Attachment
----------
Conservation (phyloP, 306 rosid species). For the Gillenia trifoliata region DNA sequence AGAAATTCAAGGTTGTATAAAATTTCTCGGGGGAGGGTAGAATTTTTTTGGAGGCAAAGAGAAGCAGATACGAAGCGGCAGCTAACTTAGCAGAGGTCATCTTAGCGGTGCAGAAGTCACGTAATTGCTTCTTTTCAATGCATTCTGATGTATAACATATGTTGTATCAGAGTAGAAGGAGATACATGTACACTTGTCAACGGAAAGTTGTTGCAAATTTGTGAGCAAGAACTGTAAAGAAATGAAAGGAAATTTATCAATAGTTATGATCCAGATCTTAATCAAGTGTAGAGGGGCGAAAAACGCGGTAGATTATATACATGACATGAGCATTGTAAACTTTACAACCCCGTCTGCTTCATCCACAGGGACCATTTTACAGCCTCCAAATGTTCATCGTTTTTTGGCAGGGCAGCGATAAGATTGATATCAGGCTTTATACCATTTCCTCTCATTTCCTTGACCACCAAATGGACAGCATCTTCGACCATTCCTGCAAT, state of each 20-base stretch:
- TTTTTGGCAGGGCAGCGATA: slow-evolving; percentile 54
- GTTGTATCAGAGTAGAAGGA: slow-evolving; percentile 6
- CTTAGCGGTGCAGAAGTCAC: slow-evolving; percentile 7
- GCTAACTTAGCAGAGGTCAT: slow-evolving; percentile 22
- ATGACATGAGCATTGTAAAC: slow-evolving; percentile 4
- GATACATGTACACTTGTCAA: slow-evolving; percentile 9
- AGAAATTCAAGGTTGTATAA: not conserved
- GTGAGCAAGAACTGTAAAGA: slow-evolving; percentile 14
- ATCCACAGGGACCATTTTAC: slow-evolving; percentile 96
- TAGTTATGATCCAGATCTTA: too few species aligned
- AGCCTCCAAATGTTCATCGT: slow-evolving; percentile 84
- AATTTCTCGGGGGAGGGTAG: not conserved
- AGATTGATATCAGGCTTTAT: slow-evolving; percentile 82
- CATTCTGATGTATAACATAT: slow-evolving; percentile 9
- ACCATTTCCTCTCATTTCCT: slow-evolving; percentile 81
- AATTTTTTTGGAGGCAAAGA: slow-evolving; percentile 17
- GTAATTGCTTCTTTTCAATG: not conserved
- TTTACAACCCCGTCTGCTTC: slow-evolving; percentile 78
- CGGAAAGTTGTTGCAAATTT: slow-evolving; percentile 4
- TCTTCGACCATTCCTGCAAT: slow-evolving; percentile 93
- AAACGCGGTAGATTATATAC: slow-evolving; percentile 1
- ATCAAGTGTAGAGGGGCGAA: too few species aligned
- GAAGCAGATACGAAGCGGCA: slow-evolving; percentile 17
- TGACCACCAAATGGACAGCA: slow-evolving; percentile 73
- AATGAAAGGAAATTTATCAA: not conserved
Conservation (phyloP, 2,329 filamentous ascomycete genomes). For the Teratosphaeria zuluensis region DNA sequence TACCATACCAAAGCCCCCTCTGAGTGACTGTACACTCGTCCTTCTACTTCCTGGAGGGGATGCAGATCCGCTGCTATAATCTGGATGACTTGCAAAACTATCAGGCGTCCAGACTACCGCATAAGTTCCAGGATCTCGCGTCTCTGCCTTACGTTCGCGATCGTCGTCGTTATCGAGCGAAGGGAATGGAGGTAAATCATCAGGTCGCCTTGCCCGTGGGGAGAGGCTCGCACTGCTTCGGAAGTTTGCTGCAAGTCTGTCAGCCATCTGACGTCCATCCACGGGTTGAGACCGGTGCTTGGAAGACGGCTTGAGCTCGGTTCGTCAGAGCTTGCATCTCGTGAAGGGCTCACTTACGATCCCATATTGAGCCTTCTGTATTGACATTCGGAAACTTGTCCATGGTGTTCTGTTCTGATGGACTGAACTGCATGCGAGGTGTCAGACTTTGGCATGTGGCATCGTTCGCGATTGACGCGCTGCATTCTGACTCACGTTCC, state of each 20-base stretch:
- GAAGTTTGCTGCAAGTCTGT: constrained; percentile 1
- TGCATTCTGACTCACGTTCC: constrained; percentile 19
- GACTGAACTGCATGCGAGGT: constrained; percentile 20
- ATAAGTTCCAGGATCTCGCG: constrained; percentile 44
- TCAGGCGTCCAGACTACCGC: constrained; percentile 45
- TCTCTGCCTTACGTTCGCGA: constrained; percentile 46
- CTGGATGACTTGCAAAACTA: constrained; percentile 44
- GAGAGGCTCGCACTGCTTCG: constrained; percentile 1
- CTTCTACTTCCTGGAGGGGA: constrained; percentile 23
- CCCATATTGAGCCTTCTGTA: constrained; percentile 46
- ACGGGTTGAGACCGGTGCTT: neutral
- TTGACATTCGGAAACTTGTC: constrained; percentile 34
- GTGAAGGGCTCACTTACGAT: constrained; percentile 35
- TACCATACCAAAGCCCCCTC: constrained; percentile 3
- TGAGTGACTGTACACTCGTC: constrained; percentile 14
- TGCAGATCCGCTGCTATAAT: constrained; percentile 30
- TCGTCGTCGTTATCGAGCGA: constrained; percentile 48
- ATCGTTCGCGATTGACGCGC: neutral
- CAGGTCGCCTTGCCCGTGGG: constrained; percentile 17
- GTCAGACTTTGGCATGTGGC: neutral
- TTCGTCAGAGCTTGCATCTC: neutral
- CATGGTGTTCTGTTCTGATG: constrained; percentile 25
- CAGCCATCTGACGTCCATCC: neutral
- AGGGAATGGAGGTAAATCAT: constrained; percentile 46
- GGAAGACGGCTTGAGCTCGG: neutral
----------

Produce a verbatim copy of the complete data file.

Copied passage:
Conservation (phyloP, 306 rosid species). For the Gillenia trifoliata region DNA sequence AGAAATTCAAGGTTGTATAAAATTTCTCGGGGGAGGGTAGAATTTTTTTGGAGGCAAAGAGAAGCAGATACGAAGCGGCAGCTAACTTAGCAGAGGTCATCTTAGCGGTGCAGAAGTCACGTAATTGCTTCTTTTCAATGCATTCTGATGTATAACATATGTTGTATCAGAGTAGAAGGAGATACATGTACACTTGTCAACGGAAAGTTGTTGCAAATTTGTGAGCAAGAACTGTAAAGAAATGAAAGGAAATTTATCAATAGTTATGATCCAGATCTTAATCAAGTGTAGAGGGGCGAAAAACGCGGTAGATTATATACATGACATGAGCATTGTAAACTTTACAACCCCGTCTGCTTCATCCACAGGGACCATTTTACAGCCTCCAAATGTTCATCGTTTTTTGGCAGGGCAGCGATAAGATTGATATCAGGCTTTATACCATTTCCTCTCATTTCCTTGACCACCAAATGGACAGCATCTTCGACCATTCCTGCAAT, state of each 20-base stretch:
- TTTTTGGCAGGGCAGCGATA: slow-evolving; percentile 54
- GTTGTATCAGAGTAGAAGGA: slow-evolving; percentile 6
- CTTAGCGGTGCAGAAGTCAC: slow-evolving; percentile 7
- GCTAACTTAGCAGAGGTCAT: slow-evolving; percentile 22
- ATGACATGAGCATTGTAAAC: slow-evolving; percentile 4
- GATACATGTACACTTGTCAA: slow-evolving; percentile 9
- AGAAATTCAAGGTTGTATAA: not conserved
- GTGAGCAAGAACTGTAAAGA: slow-evolving; percentile 14
- ATCCACAGGGACCATTTTAC: slow-evolving; percentile 96
- TAGTTATGATCCAGATCTTA: too few species aligned
- AGCCTCCAAATGTTCATCGT: slow-evolving; percentile 84
- AATTTCTCGGGGGAGGGTAG: not conserved
- AGATTGATATCAGGCTTTAT: slow-evolving; percentile 82
- CATTCTGATGTATAACATAT: slow-evolving; percentile 9
- ACCATTTCCTCTCATTTCCT: slow-evolving; percentile 81
- AATTTTTTTGGAGGCAAAGA: slow-evolving; percentile 17
- GTAATTGCTTCTTTTCAATG: not conserved
- TTTACAACCCCGTCTGCTTC: slow-evolving; percentile 78
- CGGAAAGTTGTTGCAAATTT: slow-evolving; percentile 4
- TCTTCGACCATTCCTGCAAT: slow-evolving; percentile 93
- AAACGCGGTAGATTATATAC: slow-evolving; percentile 1
- ATCAAGTGTAGAGGGGCGAA: too few species aligned
- GAAGCAGATACGAAGCGGCA: slow-evolving; percentile 17
- TGACCACCAAATGGACAGCA: slow-evolving; percentile 73
- AATGAAAGGAAATTTATCAA: not conserved
Conservation (phyloP, 2,329 filamentous ascomycete genomes). For the Teratosphaeria zuluensis region DNA sequence TACCATACCAAAGCCCCCTCTGAGTGACTGTACACTCGTCCTTCTACTTCCTGGAGGGGATGCAGATCCGCTGCTATAATCTGGATGACTTGCAAAACTATCAGGCGTCCAGACTACCGCATAAGTTCCAGGATCTCGCGTCTCTGCCTTACGTTCGCGATCGTCGTCGTTATCGAGCGAAGGGAATGGAGGTAAATCATCAGGTCGCCTTGCCCGTGGGGAGAGGCTCGCACTGCTTCGGAAGTTTGCTGCAAGTCTGTCAGCCATCTGACGTCCATCCACGGGTTGAGACCGGTGCTTGGAAGACGGCTTGAGCTCGGTTCGTCAGAGCTTGCATCTCGTGAAGGGCTCACTTACGATCCCATATTGAGCCTTCTGTATTGACATTCGGAAACTTGTCCATGGTGTTCTGTTCTGATGGACTGAACTGCATGCGAGGTGTCAGACTTTGGCATGTGGCATCGTTCGCGATTGACGCGCTGCATTCTGACTCACGTTCC, state of each 20-base stretch:
- GAAGTTTGCTGCAAGTCTGT: constrained; percentile 1
- TGCATTCTGACTCACGTTCC: constrained; percentile 19
- GACTGAACTGCATGCGAGGT: constrained; percentile 20
- ATAAGTTCCAGGATCTCGCG: constrained; percentile 44
- TCAGGCGTCCAGACTACCGC: constrained; percentile 45
- TCTCTGCCTTACGTTCGCGA: constrained; percentile 46
- CTGGATGACTTGCAAAACTA: constrained; percentile 44
- GAGAGGCTCGCACTGCTTCG: constrained; percentile 1
- CTTCTACTTCCTGGAGGGGA: constrained; percentile 23
- CCCATATTGAGCCTTCTGTA: constrained; percentile 46
- ACGGGTTGAGACCGGTGCTT: neutral
- TTGACATTCGGAAACTTGTC: constrained; percentile 34
- GTGAAGGGCTCACTTACGAT: constrained; percentile 35
- TACCATACCAAAGCCCCCTC: constrained; percentile 3
- TGAGTGACTGTACACTCGTC: constrained; percentile 14
- TGCAGATCCGCTGCTATAAT: constrained; percentile 30
- TCGTCGTCGTTATCGAGCGA: constrained; percentile 48
- ATCGTTCGCGATTGACGCGC: neutral
- CAGGTCGCCTTGCCCGTGGG: constrained; percentile 17
- GTCAGACTTTGGCATGTGGC: neutral
- TTCGTCAGAGCTTGCATCTC: neutral
- CATGGTGTTCTGTTCTGATG: constrained; percentile 25
- CAGCCATCTGACGTCCATCC: neutral
- AGGGAATGGAGGTAAATCAT: constrained; percentile 46
- GGAAGACGGCTTGAGCTCGG: neutral